However, Ojok is disappointed by the fact that most people think whoever is collecting and selling plastic bottles lives on the street, which is discouraging because he has made a life out of it.

Similarly, Yubentino Omara, 78, a widower from Alango Sub County in Otuke District, said he resorted to the business after he felt sick years ago, which rendered him unable to do casual jobs but he needed to survive.

Another resident identified as Omara whose survives on collecting and reselling waste

Omara, who used to work as a guard in homes and some factories, said that due to his age, he had to look for an alternative source of income since he wasn’t strong enough like in his youthful days, adding that the money he earns from selling plastic bottles has enabled him to buy food and support some relatives living with him.

Omara, who sells plastic bottles near the Rhino Oil Petrol Station in Lira City, says he gets the bottles from restaurants, bars, and shops, and most of his customers are those who buy fuel or paraffin in small quantities.

Ivan Okello, a 22-year-old boy from Abako Sub County in Alebtong District, said he dropped out of school in P.4 after the death of his parents, and since there was no viable job he could do there, he moved to Lira at Teso Bar in Adyel Ward, where he now resides.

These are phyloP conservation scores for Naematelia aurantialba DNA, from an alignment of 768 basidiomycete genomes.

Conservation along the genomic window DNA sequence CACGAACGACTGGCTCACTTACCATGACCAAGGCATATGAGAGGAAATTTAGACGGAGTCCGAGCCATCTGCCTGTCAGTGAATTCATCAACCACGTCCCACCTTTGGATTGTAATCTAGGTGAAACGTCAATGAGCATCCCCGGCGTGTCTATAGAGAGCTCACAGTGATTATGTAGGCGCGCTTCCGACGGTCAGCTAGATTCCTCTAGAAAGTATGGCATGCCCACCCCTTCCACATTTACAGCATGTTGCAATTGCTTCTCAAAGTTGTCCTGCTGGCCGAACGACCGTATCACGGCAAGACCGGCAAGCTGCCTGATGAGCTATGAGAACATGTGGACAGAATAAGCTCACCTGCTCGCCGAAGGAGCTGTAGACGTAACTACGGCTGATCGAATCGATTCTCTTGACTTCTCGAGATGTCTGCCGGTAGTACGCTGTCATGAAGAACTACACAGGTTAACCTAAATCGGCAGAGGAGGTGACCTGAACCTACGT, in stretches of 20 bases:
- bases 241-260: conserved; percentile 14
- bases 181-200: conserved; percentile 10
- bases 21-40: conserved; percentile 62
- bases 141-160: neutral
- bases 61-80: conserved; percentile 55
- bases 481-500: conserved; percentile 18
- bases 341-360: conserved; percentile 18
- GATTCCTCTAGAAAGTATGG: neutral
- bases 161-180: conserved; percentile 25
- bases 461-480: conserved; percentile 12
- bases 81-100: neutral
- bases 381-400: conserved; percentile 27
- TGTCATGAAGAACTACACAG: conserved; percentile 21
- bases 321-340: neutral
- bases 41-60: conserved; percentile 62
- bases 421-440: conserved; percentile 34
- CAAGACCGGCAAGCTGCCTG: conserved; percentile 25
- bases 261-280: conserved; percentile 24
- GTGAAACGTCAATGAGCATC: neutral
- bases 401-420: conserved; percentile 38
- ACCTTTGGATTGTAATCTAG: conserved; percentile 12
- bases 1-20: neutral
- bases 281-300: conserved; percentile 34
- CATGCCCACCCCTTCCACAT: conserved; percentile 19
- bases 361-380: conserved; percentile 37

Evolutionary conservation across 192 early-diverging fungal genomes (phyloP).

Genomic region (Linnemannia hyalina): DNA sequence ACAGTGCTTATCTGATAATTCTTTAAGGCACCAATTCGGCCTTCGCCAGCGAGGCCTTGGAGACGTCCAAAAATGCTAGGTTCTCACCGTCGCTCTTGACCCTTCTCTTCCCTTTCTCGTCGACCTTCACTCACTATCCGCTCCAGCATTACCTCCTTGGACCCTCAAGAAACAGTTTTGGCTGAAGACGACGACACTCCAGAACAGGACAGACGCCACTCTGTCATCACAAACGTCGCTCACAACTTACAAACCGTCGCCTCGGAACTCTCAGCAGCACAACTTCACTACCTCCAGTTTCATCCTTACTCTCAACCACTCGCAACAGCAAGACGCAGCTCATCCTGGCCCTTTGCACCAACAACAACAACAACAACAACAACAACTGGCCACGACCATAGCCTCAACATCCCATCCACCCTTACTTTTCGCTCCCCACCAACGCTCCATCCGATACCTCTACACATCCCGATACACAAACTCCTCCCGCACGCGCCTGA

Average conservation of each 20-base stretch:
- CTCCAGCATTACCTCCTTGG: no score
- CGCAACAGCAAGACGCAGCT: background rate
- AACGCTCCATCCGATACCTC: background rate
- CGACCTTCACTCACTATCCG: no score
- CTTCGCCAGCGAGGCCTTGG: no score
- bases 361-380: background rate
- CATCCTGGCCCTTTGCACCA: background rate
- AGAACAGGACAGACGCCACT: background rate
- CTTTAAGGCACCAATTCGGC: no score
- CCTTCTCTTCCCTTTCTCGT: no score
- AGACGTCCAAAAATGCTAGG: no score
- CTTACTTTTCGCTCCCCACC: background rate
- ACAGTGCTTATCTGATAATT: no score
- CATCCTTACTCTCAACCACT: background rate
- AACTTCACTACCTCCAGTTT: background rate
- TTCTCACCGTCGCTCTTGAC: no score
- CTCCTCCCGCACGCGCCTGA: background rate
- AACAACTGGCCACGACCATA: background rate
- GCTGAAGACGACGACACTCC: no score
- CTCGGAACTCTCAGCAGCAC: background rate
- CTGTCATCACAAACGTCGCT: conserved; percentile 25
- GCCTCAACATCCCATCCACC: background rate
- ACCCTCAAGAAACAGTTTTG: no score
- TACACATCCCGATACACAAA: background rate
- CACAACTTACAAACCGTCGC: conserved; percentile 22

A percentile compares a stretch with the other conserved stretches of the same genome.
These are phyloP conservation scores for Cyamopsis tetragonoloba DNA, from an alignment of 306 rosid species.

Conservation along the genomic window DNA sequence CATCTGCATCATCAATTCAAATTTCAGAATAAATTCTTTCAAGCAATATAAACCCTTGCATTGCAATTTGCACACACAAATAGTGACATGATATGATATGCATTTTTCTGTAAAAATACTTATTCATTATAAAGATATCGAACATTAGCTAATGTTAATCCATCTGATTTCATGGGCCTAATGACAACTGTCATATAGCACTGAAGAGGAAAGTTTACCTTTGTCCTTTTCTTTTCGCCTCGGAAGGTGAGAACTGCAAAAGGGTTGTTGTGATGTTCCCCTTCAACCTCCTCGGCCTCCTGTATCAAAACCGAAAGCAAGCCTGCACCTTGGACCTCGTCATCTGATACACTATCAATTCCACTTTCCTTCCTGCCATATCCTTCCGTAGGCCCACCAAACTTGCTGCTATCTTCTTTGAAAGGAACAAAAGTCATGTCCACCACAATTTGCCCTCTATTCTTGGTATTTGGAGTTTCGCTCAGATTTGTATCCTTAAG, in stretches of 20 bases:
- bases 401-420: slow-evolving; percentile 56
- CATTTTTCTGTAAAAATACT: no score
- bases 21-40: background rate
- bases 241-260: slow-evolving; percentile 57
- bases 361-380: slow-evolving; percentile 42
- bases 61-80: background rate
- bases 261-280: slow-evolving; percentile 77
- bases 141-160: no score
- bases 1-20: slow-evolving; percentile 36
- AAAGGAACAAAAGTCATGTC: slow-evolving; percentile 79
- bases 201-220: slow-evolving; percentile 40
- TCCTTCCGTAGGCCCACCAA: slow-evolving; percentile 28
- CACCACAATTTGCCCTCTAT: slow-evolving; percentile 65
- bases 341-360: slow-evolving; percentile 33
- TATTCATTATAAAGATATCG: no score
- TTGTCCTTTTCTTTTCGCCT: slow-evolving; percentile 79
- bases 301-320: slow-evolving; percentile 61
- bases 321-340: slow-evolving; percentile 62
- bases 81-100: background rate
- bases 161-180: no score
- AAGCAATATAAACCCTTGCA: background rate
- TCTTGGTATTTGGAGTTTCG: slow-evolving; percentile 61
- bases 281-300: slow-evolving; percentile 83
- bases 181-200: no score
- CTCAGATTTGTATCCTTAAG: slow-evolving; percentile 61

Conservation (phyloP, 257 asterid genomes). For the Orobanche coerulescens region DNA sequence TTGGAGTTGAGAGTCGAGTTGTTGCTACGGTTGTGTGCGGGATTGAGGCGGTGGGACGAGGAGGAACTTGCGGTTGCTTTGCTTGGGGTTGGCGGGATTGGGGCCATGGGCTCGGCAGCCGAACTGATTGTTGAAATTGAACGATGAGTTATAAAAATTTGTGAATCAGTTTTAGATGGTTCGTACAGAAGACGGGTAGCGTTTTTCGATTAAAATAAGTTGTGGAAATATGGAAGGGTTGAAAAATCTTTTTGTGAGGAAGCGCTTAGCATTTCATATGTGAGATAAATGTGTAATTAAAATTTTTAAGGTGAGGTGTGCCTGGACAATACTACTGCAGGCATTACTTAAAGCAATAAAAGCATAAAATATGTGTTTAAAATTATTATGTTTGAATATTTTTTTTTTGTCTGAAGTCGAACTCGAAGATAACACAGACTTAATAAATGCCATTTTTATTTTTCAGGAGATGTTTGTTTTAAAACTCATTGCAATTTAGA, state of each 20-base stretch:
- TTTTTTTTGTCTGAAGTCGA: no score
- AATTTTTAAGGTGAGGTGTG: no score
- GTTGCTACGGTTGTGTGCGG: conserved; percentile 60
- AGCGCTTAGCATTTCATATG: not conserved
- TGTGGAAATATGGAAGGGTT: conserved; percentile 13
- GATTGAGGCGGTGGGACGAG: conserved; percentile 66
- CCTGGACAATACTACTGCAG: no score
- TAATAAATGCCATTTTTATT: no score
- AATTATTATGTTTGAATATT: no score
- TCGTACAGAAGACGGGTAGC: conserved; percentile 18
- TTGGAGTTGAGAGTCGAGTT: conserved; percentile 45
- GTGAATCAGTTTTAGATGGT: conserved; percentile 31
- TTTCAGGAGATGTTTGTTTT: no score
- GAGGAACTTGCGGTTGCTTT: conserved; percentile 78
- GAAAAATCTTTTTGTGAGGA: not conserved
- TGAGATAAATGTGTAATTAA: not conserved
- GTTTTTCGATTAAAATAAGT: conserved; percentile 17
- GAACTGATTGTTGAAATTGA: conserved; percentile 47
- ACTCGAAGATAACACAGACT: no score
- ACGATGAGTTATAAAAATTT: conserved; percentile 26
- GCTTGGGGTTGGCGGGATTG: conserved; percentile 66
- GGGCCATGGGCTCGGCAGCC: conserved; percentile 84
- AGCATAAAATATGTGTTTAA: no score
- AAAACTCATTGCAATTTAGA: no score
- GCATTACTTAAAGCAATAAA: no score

He says he makes about 5,000 shs a day by selling plastic bottles and empty boxes, from which he is able to buy food and pay his rent—something he says has helped him survive in the city.

Martin Odur, the Chairperson of Lango Ghetto Youth, an association for the children living on the street, said most of them make a living through the sale of scraps like plastic bottles and metals, adding that the money helps them buy food.

He however says some of them end up collecting items still being used by the owners, like charcoal stoves and metals, and therefore end up being criminals.

For this, Odur wants well-wishers and non-governmental organizations to help decongest the streets by engaging them in small businesses like managing garbage and slashing in the streets, or even sending some to school.